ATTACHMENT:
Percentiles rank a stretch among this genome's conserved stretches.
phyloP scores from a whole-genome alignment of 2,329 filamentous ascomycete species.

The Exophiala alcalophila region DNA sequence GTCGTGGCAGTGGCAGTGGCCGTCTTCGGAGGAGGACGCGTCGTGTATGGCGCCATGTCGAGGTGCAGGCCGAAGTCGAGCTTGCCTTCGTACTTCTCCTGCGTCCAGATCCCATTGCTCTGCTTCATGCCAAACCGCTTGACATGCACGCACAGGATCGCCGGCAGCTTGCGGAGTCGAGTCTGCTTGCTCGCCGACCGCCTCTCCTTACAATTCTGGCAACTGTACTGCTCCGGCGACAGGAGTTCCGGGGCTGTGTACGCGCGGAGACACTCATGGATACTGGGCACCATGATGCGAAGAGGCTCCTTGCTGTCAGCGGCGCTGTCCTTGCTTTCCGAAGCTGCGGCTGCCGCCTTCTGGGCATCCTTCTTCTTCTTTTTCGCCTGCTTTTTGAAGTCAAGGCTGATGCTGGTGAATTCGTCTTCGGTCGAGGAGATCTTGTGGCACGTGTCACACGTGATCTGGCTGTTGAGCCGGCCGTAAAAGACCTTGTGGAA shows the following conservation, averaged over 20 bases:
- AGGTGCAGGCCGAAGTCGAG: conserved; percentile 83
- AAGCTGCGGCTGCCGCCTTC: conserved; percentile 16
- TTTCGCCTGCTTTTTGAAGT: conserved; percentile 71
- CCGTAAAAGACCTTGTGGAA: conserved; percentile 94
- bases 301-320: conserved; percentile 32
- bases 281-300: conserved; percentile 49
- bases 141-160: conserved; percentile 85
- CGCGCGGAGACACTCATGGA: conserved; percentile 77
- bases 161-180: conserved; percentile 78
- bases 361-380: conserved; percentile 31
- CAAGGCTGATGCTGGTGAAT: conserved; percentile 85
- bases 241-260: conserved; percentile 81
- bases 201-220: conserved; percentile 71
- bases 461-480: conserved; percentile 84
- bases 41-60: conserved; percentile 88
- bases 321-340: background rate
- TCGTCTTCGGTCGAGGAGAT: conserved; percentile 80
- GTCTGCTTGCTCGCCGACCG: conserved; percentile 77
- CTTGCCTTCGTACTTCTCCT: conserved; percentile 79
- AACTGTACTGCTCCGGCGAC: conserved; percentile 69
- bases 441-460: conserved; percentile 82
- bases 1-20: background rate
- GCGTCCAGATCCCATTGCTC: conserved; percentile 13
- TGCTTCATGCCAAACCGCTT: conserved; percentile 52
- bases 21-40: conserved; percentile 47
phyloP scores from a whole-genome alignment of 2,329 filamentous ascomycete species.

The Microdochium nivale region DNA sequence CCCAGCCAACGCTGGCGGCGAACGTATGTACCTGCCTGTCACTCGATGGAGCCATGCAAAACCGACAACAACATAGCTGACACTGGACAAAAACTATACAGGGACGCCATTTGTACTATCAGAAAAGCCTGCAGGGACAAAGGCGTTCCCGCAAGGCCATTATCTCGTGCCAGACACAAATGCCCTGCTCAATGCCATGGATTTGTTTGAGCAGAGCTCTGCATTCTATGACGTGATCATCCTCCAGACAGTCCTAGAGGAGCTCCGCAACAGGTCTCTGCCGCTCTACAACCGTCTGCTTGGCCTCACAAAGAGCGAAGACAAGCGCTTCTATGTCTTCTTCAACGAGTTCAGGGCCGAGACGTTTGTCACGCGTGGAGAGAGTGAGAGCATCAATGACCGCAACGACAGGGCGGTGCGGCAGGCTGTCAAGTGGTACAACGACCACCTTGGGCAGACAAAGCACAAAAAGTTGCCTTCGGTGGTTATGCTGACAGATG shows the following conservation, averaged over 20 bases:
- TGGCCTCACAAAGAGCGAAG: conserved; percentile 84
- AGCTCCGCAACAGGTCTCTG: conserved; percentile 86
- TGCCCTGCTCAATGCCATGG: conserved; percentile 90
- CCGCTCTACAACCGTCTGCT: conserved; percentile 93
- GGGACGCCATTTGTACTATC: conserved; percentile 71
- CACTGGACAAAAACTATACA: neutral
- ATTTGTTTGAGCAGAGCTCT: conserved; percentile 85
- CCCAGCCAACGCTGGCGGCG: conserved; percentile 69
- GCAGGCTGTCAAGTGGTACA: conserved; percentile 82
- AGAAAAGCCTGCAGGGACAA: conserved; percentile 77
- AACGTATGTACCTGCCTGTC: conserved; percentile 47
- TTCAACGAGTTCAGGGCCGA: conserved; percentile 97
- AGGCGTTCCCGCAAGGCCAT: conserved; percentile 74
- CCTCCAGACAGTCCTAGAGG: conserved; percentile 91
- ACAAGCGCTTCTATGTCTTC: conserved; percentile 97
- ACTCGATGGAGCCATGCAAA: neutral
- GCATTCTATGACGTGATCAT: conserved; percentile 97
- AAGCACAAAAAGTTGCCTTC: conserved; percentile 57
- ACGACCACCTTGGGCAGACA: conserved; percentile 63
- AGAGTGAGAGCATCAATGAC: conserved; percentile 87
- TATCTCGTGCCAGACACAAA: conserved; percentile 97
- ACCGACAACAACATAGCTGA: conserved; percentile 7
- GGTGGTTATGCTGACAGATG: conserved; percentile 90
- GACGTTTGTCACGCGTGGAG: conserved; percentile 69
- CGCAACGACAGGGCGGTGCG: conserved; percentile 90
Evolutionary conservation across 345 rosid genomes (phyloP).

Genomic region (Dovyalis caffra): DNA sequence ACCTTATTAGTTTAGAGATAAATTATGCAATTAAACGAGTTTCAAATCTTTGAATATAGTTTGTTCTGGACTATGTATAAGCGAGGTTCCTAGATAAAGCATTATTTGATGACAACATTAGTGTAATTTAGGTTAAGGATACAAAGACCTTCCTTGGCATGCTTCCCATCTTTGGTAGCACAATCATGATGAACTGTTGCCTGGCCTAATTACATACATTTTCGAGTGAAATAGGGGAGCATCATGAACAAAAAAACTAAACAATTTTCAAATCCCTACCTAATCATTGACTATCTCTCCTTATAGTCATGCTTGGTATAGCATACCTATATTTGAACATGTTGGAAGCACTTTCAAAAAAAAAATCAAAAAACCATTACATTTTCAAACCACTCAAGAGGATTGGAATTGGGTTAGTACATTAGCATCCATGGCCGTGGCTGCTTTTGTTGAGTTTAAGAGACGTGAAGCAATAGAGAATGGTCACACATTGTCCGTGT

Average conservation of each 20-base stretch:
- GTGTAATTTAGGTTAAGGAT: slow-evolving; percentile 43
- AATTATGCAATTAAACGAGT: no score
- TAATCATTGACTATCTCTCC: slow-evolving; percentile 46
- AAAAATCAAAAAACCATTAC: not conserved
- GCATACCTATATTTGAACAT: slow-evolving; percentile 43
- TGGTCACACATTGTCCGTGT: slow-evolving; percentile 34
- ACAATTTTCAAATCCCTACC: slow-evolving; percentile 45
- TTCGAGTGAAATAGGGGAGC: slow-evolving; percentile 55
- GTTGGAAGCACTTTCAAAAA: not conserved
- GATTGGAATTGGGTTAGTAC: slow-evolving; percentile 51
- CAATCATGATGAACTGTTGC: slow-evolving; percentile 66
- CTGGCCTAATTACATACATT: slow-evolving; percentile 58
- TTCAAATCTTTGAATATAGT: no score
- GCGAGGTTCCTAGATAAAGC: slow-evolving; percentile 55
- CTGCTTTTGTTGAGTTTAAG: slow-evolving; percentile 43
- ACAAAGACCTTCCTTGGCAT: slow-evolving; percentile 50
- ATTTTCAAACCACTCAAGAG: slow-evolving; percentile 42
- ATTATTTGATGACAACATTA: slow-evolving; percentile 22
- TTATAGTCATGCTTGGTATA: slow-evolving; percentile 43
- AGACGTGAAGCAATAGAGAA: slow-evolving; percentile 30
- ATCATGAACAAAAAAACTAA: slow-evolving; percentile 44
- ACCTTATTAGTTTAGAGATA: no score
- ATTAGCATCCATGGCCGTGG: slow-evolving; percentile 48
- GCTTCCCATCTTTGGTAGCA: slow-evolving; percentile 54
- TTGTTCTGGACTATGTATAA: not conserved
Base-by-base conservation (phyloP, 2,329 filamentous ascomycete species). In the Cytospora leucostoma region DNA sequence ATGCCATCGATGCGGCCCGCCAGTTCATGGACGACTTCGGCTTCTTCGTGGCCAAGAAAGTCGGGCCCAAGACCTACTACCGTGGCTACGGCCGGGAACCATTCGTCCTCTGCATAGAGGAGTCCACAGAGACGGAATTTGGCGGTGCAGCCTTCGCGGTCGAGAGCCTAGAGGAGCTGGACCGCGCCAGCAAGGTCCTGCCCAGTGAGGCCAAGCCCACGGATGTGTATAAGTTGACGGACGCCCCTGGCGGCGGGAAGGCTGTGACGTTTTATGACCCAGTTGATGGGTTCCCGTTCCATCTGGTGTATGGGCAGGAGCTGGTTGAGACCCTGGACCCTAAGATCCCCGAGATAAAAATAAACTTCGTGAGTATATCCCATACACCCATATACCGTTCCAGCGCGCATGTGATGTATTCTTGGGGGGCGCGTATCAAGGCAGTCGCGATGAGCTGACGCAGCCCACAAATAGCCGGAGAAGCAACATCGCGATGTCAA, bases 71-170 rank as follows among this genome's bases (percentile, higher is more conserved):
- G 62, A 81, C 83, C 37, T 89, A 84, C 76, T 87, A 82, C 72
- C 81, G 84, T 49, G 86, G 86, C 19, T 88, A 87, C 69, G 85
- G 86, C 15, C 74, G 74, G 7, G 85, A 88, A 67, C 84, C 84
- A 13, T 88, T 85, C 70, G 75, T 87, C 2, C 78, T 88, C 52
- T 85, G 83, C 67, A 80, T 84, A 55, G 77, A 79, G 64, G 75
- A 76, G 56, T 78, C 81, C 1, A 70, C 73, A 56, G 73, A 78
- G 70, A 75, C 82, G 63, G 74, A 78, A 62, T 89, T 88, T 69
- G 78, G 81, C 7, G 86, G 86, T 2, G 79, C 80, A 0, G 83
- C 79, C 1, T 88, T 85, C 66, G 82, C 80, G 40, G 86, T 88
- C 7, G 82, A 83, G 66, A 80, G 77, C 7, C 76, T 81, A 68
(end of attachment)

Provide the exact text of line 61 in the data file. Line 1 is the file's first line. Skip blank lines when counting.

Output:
- TAATCATTGACTATCTCTCC: slow-evolving; percentile 46